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Michel Petrucciani - An AppreciationCopyright © 1999The Scotsman, 1999
Petrucciani, MichelThe death of Michel Petrucciani at the age of 36 has brought an untimely close to one of the most remarkable careers in jazz. Although his illness -- he suffered from the the calcium-deficiency condition osteogenesis imperfecta, also known as "glass bone disease" -- always suggested that he might not be destined for a long life, the pianist's death from a pulmonary infection had not been expected.
Petrucciani built a huge following for his concert appearances around the world, but a first exposure to seeing him play live could be an unsettling experience. Watching his diminutive, contorted figure wrestle with the suddenly vast-looking expanse of the piano keyboard, legs pumping at specially extended pedals, seemed almost a voyeuristic instrusion, a reaction which others have also felt.
Once past the initial shock, however, what really mattered was the fact that Petrucciani was clearly a master musician. Listening to his music was not simply an uplifting experience, but a genuine privilege. His playing revealed a wide-ranging awareness of jazz styles which emerged in knowing references and unlikely juxtapositions, but he was never constrained by his material.
His original and constantly surprising harmonic imagination could turn even the most familiar standards -- his remodelling of Autumn Leaves was a classic example -- into a fresh new adventure, and his physical touch at the keyboard possessed a variety which few jazz pianists could match.
Petrucciani was born in Montpelier on 28 December, 1962, into a musical family. His father, Antoine Petrucciani, was a jazz guitarist, and his brother, Louis, is a fine bass player. It is entirely typical of his attitude to life that, at the tender age of 4, he should have chosen to play perhaps the least likely instrument for anyone with his physical disadvantages. He often told the story of seeing Duke Ellington play piano on television, and deciding in that moment that it was the one for him.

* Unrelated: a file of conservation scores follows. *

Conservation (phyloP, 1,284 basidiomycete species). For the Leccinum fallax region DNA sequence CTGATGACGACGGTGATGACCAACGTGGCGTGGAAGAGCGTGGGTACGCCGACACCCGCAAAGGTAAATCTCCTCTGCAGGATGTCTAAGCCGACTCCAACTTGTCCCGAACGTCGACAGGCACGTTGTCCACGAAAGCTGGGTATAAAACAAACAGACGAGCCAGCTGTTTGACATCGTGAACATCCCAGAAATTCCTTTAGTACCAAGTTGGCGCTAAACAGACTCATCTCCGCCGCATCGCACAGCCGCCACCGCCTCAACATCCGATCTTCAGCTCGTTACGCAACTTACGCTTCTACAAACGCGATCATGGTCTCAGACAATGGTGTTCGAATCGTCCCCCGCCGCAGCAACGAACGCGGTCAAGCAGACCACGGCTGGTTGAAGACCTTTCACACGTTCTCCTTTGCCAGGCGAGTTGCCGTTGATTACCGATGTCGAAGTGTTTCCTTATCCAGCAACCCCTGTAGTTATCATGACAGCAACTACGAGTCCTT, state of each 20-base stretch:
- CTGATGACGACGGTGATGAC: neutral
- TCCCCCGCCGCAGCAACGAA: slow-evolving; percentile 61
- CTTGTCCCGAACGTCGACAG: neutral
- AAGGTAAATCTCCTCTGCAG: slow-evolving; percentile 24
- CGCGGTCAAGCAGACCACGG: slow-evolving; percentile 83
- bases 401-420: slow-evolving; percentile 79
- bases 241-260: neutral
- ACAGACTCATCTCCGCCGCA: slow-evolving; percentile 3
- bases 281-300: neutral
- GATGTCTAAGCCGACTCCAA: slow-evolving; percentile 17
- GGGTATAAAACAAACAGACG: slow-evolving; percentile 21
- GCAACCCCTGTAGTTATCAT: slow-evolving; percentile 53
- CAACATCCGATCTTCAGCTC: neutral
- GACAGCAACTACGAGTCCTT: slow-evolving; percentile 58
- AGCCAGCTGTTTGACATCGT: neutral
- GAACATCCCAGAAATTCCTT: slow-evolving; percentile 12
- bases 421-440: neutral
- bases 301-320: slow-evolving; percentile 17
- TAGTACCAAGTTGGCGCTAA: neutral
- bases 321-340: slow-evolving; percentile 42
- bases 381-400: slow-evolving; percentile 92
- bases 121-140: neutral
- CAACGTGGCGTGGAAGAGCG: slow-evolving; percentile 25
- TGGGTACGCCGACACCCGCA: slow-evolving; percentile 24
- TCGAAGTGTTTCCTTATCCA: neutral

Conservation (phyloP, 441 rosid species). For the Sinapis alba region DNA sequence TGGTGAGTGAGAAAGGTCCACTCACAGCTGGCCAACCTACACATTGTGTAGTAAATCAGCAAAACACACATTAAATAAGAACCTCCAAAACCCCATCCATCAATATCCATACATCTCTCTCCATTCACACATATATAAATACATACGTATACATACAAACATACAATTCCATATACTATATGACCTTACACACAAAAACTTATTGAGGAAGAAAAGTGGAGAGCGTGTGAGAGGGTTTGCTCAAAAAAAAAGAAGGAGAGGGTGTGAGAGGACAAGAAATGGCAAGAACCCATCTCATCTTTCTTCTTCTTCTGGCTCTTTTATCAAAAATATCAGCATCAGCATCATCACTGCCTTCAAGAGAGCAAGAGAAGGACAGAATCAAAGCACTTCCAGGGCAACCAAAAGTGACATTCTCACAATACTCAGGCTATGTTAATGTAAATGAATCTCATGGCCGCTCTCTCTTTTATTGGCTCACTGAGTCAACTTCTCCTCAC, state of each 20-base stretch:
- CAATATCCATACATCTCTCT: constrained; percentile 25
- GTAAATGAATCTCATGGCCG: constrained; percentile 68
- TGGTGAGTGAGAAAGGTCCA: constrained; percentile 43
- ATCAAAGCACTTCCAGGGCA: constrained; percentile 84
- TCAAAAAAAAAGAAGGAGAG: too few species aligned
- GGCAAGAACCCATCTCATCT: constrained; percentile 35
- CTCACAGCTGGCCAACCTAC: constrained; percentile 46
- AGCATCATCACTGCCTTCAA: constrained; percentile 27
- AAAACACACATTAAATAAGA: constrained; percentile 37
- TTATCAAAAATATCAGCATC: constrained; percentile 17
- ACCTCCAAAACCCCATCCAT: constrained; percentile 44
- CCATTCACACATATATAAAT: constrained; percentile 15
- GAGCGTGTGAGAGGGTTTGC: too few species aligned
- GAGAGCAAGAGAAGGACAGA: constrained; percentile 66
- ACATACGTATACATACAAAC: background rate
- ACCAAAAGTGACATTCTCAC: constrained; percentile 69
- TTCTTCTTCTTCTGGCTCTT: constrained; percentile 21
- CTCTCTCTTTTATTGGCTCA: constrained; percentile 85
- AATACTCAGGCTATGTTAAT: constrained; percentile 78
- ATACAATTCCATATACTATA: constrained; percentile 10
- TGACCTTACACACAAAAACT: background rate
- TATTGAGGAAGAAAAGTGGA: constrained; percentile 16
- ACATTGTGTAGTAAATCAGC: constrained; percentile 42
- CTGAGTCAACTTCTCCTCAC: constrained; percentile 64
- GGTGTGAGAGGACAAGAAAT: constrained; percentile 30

"I told my father that I would like to play that instrument -- I didn't even know what it was, but maybe I thought it was something I could really attack! My father bought me a toy piano, but that didn't sound like Duke's, so I broke it up, and he bought me a real one! I love the sound of the instrument, but also the physical aspect of it, which makes it so wonderful to play. The possibilites with piano are infinite, and it's forever -- there is so much to discover that you could never get to the end of it."
He trained in classical piano as a child to please his mother (until, he said, he "grew tired of his teacher showing him off"), but grew up immersed in his father's jazz record collection. He made his inital reputation in France, including a famous debut in 1975, when trumpeter Clark Terry was looking for a pianist for a festival gig in Cliousat. He asked around, and was told that Petrucciani was the best local player. Nobody remembered to mention that he was only 13 years old at the time, and it is not hard to imagine Terry's initial reaction when his pianist showed up for the date, but his playing quickly dispelled any doubts.
Petrucciani eventually moved to the USA in the early Eighties, where he proceeded to lure saxophonist Charles Lloyd out of retirement, and played in his band for three years. His own solo career took off in the present decade, with a string of acclaimed recordings for Blue Note and Dreyfus Jazz in settings ranging from solo piano (perhaps his archetypal format) to string quartet and jazz sextet, and a busy international touring schedule.
Despite his infirmities, he retained an indomitable spirit which was reflected in both his music and his life. He fathered three children, and always refused to regard his condition as a reason for missing out on what life had to offer.
"People always talk about my size," he said, "but it's what you have in your head that's important. My philosophy has always been to have a really good time, and never let it stop me doing what I want to do."
That was a philosophy which he lived to the full, and jazz will be all the poorer for his passing.